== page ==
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Balance: The Key To Unlocking Offensive Production
By TERESA WILSON
Head Coach, University of Washington

What do the most outstanding teams in the country all have in common over the past few years? Balance. An offensive attack consisting of a short game, speed and power.

A few years ago, the slap game became the fashion statement of the softball world. Everyone from college to high school to the youngest age groups had to try it. What we lacked in technique, we made up for with speed and a defense's lack of knowledge in defending the slap. The slap became a dominant offensive weapon.

The game of softball has undergone many changes over the years. As time has passed, the defense has caught up, in much the same way hitters have caught up to pitchers. At one time, most slappers were one-dimensional. The goal was simply to get the ball to bounce twice and get on base. Now, the defense has gone to great lengths to defend the slap. We have brought outfielders in to the infield, repositioned the infield, repositioned the outfield and gained knowledge as to how to pitch to a slapper. As the defense continues to improve, we are now forced to work harder to improve the short game, which, in turn, will put the pressure back on the defense.

As our evolution continues, once again the best short games in the country are nearly impossible to defend. Many teams have slappers in the lead-off and number two spots in the line-up. The key is to find slappers who can not only slap, but hit away from the left side. When a slapper is one-dimensional (can only slap) the defensive adjustments mentioned above can prove quite effective. When a slapper can hit away, she forces the defense to maintain its normal position, once again making it susceptible to the slap. If the defense positions itself for the slap, the slapper has the option to hit away. Add to this combination the slapper's options to bunt, show slap and bunt, chop, slide step and hit away, or show bunt and push, and you can see what an extensive offensive arsenal has been created. The best part of this picture is that the parts are interchangeable. When you need to set the table, your slappers serve that role. And when they have the ability to hit away, they can also fill the role of RBI producer.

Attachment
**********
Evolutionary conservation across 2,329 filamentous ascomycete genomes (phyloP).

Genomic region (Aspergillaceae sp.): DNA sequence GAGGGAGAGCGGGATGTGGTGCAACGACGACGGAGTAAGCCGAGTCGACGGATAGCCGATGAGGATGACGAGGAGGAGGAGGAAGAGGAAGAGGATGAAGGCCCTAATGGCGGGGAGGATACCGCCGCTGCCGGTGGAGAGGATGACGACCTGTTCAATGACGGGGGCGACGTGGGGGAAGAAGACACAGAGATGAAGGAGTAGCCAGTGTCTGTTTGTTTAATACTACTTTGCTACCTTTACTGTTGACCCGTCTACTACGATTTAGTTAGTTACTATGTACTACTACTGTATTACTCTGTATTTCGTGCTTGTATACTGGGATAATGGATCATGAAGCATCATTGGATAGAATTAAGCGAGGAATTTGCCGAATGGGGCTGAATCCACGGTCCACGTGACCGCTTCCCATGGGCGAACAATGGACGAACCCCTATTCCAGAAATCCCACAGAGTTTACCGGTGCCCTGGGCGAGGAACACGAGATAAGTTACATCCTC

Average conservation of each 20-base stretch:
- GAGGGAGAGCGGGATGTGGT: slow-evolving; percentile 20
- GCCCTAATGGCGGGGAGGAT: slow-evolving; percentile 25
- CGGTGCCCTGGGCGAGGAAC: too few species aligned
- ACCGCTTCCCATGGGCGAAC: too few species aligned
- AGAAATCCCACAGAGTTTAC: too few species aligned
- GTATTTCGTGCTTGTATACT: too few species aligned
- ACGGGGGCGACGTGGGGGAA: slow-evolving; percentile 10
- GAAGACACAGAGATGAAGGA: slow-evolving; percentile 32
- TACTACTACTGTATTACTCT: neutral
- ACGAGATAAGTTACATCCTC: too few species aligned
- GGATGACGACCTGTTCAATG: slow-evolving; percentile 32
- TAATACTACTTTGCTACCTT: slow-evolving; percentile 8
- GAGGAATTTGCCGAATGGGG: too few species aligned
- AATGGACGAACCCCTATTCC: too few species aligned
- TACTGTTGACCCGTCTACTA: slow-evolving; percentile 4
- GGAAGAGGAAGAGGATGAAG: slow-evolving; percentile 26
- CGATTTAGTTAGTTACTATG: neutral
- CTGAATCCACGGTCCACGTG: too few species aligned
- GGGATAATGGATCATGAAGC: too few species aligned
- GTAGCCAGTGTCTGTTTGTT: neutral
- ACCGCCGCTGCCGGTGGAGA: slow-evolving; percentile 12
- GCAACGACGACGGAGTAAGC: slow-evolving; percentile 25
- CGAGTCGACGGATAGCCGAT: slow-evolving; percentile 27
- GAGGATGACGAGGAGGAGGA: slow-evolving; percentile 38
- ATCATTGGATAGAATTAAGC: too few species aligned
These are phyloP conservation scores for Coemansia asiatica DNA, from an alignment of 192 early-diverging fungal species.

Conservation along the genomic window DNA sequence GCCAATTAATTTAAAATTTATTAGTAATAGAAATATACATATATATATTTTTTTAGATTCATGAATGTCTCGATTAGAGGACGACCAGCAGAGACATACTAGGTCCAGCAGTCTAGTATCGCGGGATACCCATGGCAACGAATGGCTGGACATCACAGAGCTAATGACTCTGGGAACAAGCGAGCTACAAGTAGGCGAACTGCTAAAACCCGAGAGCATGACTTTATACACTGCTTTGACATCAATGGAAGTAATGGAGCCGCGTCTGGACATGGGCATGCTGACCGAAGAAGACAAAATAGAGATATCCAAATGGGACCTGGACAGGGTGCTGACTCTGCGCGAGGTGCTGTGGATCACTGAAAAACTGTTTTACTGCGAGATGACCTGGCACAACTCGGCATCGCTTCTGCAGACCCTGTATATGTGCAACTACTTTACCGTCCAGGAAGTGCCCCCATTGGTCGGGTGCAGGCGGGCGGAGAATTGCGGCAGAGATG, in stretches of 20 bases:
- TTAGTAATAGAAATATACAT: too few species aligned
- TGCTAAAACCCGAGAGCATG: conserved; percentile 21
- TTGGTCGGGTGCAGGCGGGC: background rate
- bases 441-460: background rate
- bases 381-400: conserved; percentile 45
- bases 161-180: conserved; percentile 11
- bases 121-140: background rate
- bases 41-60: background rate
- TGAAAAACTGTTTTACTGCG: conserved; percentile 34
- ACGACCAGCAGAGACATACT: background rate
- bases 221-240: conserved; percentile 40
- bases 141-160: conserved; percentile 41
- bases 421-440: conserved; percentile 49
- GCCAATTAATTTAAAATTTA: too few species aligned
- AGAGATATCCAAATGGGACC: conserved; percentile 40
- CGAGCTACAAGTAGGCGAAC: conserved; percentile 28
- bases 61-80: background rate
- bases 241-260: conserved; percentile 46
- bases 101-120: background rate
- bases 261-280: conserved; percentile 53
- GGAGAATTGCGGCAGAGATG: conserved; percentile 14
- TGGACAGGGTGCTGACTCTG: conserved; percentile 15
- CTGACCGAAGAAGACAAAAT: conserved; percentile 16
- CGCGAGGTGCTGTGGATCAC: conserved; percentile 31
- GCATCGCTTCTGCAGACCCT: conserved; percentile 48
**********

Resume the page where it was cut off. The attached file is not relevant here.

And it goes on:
We add to this offensive potential when the number two hitter is a slapper as well. Does the defense defend the bunt, slap, steal or hitting away? Here the threat of speed becomes more apparent. The true slapper, with a speed of 2.8 seconds to first, leaves no room for hesitation or error. We say this is a "simple" game. We field the ball, throw the ball, and catch the ball. Simple!

You see how quickly the short game and speed can produce offense, but to maintain a balanced offensive attack, you need power people to consistently produce RBIs. We all love to have the home-run hitter wearing our uniform, but the real offensive weapon is the hitter who is solid fundamentally in all aspects of her offensive game. Does she have a good sense of the strike zone? Will she be patiently aggressive and take what the pitcher gives her? If the pitcher comes into her zone with the pitch she is looking for (the one pitch she hits best-in, out, up or down) she will produce, but if not, she will take the walk. And finally, the hitter I personally fear most, the hitter who hits well to all fields. She can hit the ball out of the park, but she also hits the single or double to any field. And she'll take the walk. She took whatever the pitcher gave her-and sometimes a little more.

When you combine the best short games, speed, and power, you truly have a balanced offensive attack. The past few seasons, the best offensive teams in the game have been averaging 5-7 runs per game. That kind of offense usually comes from a balanced attack and, more often than not, leads to wins. See, isn't this a simple game??!!





 
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